Gallery Diane de Polignac

Roberto Matta

Untitled – c. 1963
Mixed media on canvas
100 x 100 cm / 39.37 x 39.37 in.

[ price upon request ]

roberto matta - peinture de 1963 ca

Earth as the medium: Matta and the Cobra movement

Matta used earth as a medium for the first time in 1954 in Albisola in Italy where gatherings around ceramics were organized by the artist Asger Jorn (1914-1973), in the studio of Giuseppe Mazzotti (1907-1981) with the artists Enrico Baj (1924-2003), Corneille (1922-2010), and Sergio Dangelo (1932), and also the poet Édouard Jaguer (1924-2006). From ceramics, earth was then used in painting, integrated directly as a raw material. These encounters thus allowed Matta to work with artists of the Cobra movement.

The first Terres paintings: Panarea

Mattea created his first “Terres” paintings in Italy, in his house at Panarea where he moved in 1957. The Italian philosopher Italo Calvino (1923-1985) wrote about these works: “a happy season of work in Italy and the encounter with a material rich in elementary suggestiveness, a reddish earth from the Roman countryside: all this is the source of these almost monochromatic paintings, where frescoes between the prehistorical, the totemic and the science-fiction agitate as if they were guided by the sound of a subterranean saxophone.”
The beautiful work from 1963 shown at the gallery is one of these Italian Terres. The rough material is mixed with glues and applied to hessian. The use of these modest materials is doubtless influenced by Arte Povera artists. In 1936, Matta discovered the work of Marcel Duchamp (1887-1968) especially Le Grand Verre . Mechanics in the manner of Duchamp made him realise that it “was possible to paint the process of change”. His search for a form that was constantly evolving comes from this revelation. This idea is applied to earth, a poor and rough material, it is transformed into pigment and reaches the status of a work of art.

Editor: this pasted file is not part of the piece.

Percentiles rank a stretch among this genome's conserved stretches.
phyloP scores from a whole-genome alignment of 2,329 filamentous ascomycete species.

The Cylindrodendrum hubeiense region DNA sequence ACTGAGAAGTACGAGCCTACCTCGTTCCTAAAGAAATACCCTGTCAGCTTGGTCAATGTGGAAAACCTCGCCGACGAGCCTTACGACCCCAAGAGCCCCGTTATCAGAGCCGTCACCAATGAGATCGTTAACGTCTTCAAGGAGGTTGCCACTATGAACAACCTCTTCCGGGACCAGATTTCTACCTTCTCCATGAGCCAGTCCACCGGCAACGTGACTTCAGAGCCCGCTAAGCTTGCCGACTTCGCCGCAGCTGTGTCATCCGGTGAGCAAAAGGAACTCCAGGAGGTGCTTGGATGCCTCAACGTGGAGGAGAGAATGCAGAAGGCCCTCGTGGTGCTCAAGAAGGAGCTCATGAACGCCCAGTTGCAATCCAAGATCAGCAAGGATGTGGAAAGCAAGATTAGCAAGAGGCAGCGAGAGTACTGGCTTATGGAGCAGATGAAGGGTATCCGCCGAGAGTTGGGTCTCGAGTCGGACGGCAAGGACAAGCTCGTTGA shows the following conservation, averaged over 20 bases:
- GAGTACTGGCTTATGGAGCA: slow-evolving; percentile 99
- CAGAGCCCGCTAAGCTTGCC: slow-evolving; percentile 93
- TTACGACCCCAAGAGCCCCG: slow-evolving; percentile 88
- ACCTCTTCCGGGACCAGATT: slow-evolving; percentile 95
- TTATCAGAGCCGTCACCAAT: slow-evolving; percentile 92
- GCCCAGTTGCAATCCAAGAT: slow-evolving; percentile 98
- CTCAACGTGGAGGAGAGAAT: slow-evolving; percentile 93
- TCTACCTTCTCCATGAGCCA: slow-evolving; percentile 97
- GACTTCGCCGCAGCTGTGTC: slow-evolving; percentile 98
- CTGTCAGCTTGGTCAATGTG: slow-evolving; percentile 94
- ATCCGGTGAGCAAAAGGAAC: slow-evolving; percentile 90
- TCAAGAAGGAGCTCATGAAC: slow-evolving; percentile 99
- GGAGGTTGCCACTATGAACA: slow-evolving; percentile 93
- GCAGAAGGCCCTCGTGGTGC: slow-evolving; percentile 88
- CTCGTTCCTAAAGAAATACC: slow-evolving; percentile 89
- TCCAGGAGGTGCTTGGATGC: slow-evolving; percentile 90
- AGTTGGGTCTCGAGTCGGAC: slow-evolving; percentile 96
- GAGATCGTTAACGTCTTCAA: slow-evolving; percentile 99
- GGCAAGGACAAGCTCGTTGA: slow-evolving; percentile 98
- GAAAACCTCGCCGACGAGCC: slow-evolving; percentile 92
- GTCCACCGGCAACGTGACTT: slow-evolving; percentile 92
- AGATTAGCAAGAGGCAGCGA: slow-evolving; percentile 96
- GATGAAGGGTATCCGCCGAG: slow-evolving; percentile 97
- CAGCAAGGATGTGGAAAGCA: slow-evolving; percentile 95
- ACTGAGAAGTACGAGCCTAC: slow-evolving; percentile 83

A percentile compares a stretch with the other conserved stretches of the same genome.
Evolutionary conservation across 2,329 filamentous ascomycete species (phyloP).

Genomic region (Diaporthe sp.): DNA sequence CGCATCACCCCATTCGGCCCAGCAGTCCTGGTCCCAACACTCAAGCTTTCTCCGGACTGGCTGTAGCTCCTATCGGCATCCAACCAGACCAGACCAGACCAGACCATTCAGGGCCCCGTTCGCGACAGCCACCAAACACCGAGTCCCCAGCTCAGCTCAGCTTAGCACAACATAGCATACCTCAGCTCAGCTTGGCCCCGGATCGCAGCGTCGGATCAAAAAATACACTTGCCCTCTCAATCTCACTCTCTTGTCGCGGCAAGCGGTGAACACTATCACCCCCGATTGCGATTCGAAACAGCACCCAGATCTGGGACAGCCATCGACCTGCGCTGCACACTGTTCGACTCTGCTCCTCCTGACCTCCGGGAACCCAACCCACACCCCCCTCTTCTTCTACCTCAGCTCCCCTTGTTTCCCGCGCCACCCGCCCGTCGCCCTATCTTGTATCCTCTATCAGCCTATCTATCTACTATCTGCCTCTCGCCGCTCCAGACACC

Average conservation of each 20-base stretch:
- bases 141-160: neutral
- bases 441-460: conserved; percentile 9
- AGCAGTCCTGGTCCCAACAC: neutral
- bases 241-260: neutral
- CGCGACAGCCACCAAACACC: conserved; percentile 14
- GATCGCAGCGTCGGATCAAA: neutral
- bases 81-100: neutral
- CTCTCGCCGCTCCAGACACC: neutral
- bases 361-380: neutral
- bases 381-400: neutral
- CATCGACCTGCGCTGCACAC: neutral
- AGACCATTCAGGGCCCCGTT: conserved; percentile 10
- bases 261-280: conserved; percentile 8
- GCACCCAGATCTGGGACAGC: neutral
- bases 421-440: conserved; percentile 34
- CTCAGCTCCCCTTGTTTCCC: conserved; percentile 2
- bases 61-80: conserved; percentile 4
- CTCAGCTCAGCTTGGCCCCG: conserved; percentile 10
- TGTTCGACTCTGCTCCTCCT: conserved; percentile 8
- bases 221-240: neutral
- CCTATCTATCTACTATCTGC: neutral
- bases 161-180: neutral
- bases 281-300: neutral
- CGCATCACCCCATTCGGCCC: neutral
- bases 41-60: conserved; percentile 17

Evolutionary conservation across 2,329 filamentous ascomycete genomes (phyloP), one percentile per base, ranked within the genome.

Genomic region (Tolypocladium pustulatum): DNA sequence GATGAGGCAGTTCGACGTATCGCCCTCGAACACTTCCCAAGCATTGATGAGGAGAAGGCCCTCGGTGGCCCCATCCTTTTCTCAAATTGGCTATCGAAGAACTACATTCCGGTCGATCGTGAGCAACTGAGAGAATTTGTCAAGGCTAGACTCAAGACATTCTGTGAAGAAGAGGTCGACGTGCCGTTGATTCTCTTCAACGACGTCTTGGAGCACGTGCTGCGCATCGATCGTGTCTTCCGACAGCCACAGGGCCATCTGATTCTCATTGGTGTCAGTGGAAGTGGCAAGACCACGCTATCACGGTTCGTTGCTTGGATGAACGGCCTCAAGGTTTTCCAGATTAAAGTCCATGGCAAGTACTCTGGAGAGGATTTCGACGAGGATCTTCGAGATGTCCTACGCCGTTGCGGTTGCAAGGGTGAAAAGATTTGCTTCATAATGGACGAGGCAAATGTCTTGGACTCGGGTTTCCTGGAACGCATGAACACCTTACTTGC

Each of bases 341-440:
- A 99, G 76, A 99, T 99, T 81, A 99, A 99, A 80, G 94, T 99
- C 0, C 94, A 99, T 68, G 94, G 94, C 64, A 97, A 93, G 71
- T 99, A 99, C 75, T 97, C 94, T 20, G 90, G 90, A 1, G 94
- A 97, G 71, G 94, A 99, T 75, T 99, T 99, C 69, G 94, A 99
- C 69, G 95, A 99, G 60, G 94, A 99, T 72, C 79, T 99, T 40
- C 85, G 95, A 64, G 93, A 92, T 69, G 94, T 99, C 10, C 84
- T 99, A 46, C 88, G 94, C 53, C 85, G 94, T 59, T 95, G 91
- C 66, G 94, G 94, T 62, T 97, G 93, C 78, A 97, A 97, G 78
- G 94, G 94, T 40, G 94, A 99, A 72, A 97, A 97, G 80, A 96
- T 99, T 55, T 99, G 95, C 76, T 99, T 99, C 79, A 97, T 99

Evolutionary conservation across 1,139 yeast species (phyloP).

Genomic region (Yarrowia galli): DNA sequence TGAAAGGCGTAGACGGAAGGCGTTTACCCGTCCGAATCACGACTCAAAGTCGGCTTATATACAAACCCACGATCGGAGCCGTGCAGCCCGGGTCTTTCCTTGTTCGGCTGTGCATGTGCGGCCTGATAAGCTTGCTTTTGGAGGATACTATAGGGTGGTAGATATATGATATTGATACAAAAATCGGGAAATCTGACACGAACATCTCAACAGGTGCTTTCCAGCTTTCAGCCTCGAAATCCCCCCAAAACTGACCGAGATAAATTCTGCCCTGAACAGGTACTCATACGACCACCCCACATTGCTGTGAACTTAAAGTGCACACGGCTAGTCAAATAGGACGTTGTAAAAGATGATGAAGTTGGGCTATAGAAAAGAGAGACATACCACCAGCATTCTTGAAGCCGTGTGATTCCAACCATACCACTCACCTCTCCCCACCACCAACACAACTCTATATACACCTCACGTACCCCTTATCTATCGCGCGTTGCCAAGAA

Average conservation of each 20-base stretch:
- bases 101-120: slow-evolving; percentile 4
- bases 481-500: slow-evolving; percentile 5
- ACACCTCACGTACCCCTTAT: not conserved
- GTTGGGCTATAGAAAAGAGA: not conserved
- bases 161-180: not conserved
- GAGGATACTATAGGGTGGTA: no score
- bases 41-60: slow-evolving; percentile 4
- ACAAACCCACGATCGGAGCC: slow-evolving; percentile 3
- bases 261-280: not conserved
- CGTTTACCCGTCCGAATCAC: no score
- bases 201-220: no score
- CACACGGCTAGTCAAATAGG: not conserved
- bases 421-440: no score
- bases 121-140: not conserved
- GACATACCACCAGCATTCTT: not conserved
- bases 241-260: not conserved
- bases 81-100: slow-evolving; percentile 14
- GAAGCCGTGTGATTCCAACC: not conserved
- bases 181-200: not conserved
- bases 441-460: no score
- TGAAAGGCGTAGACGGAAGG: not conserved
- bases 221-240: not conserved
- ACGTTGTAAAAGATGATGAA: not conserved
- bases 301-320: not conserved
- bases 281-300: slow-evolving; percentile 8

The Terres paintings: Historical Morphologies

With his Terres, Matta wanted to depict a morphology of humanity in relation to itself, others and the world: he referred to Historical Morphology. The Terres are in fact primarily connected to the places where they were created. Matta therefore expresses in these works the preoccupations of his time.

The Terres paintings of the Centre Pompidou

The work of 1963 presented in the gallery is reminiscent of Matta-Matière, a work currently on view at the Pompidou Centre (2020 Rotation – Accrochage Collections Modernes: 1 January – 31 December 2020). This work was donated by Daniel Cordier, Matta’s gallerist who regularly exhibited his works, first in Paris in 1956, then in Frankfurt and New York. Cordier said about his work: “With this process (automatism), he extracts from the conscious the figures that sleep there. In this way he has created in a period of a few years, a repertoire of new forms (…), science-fiction for some, settlement by Martians for others, X-rays of psychological fluids for the author. His first richness is the variety of interpretations he proposes; his talent is the creation of a disconcerting climate, neither flora nor fauna, neither atmosphere nor space, neither lighting nor light, but always both together, intimately melted into each canvas.”

The painting from 1963 available at the gallery is also close, in terms of date, size, technique and composition to the Composition Monochrome also at the Pompidou Centre which was bought by the French state as early as 1965.

Both of these works have a monochromatic background against which a humanoid figure is placed, outlined in black. This contour which allows the shape to be distinguished from the background in this monochromatic composition is reminiscent of the ancient technique of wall frescoes. Matta knew Leonardo da Vinci’s theory, for whom the contemplation of “walls soiled with many stains or made with multi-coloured stones, with the idea of imagining a few scenes” became a source of inspiration for creating “landscapes”, “battles”, “figures”. The figures in Matta’s Terres, seem in fact to stand out against a wall, like stains to which the outlines created by the artist give meaning.

From the Psychological Morphologies to the Historical Morphologies

The earth holds in itself its space and time, applied onto a rough canvas it thus becomes the privileged language of engagement. Following on from the Psychological Morphologies, the Earths are graphic representations of the fluxes that circulated between Humanity and the world to become Historical Morphologies.

© Diane de Polignac Gallery / Mathilde Gubanski
Translation: Jane Mac Avock